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The Accuracy and Reproducibility of Radiographic Assessment of Stress-Shielding A Postmortem Analysis*
C. Anderson EnghJr., M.D.†; James P. McAuley, M.D.†; Christi J. Sychterz, M.S.†; Marie E. Sacco, B.S.†; Charles A. Engh, Sr., M.D.†
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Investigation performed at the Anderson Orthopaedic Research Institute, Alexandria, Virginia
*One or more of the authors has received or will receive benefits for personal or professional use from a commercial party related directly or indirectly to the subject of this article. No funds were received in support of this study.
†Anderson Orthopaedic Research Institute, 2501 Parkers Lane, Suite 200, Alexandria, Virginia 22306.

J Bone Joint Surg Am, 2000 Oct 01;82(10):1414-1414
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Abstract

Background: Although periprosthetic bone loss remains a major concern in total hip arthroplasty, radiographic assessment of such loss is both difficult and subjective. In the present study, we assessed the ability of orthopaedic surgeons to reproducibly recognize changes in periprosthetic bone density on radiographs. We hypothesized that assessment of periprosthetic bone loss on plain radiographs is not reliable enough to justify its use in outcomes research.

Methods: Twenty-nine unilateral total hip replacements and the surrounding bone were retrieved at autopsy, and radiographs were made; radiographs of the contralateral, normal femur were also made after implantation of an identical prosthesis and used as a control. Three orthopaedic surgeons independently examined the specimen radiographs and classified bone loss in each of sixteen femoral zones. Bone loss was recorded as present if the bone of the femur that had had in vivo implantation showed evidence of cortical thinning, increased porosity, or decreased density (either cortical or trabecular) when compared with the control femur. The kappa coefficient was used to quantify interobserver and intraobserver reproducibility in determining bone loss for the 464 zones examined and in determining the Engh and Bobyn stress-shielding classification of each femur. In fourteen femoral pairs, bone loss was also quantified with dual-energy x-ray absorptiometry, and the resulting value was then compared with the bone-loss classification that had been determined radiographically.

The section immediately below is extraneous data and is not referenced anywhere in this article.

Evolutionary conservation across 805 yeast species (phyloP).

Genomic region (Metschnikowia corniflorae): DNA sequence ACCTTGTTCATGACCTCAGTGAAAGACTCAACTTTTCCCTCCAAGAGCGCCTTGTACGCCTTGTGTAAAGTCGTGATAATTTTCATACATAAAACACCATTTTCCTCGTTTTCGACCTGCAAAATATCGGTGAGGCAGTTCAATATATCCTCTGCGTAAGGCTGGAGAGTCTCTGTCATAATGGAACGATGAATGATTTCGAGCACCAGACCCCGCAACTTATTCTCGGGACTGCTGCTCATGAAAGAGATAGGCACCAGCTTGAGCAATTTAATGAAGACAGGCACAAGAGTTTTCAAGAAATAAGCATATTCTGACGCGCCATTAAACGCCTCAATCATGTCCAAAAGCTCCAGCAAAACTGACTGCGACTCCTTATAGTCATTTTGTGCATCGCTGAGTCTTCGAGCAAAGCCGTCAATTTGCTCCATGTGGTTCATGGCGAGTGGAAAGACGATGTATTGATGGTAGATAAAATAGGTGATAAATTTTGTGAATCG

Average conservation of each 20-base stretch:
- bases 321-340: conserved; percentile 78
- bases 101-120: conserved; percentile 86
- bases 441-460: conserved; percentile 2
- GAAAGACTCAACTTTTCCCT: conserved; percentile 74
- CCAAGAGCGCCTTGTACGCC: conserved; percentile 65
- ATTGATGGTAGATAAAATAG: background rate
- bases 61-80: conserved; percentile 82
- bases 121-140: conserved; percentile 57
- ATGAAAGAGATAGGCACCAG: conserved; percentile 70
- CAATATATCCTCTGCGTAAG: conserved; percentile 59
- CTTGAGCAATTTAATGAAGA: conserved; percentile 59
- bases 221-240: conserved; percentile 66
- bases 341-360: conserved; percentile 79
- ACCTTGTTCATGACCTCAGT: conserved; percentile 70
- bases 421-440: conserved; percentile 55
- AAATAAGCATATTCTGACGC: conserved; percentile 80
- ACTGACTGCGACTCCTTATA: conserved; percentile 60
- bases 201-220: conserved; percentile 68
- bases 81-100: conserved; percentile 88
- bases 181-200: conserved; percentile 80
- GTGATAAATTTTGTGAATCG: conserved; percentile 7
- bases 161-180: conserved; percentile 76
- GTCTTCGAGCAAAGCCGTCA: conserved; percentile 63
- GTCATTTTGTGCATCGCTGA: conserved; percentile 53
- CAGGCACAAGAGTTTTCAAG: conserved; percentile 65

Results: First, the surgeons agreed on the presence or absence of bone loss in 73 percent (337) of the 464 zones. The interobserver kappa value of 0.58 denoted only good reproducibility. The intraobserver reproducibility was better; the surgeon's initial evaluation of bone loss agreed with his second evaluation for 90 percent of the zones (kappa = 0.74). Second, the three surgeons agreed on the degree of stress-shielding, according to the Engh and Bobyn classification, in 66 percent (nineteen) of the twenty-nine femora. The kappa value for this comparison was only 0.27, indicating marginal reproducibility. Third, although there was some agreement among reviewers when there was 20 to 60 percent reduction in bone-mineral content as determined with dual-energy x-ray absorptiometry, excellent agreement among the examiners (kappa = 0.85) was not achieved until bone loss averaged 70 percent.

Conclusions: On the basis of these results, we suggest caution in interpreting results from studies of femoral bone loss that have used plain radiographic analysis if the authors have not provided interobserver reliability data. We question the utility of evaluating periprosthetic bone loss on radiographs, since the loss is not reproducibly recognized until 70 percent of the bone is gone.

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    These activities have been planned and implemented in accordance with the Essential Areas and policies of the Accreditation Council for Continuing Medical Education (ACCME) through the joint sponsorship of the American Academy of Orthopaedic Surgeons and The Journal of Bone and Joint Surgery, Inc. The American Academy of Orthopaedic Surgeons is accredited by the ACCME to provide continuing medical education for physicians.
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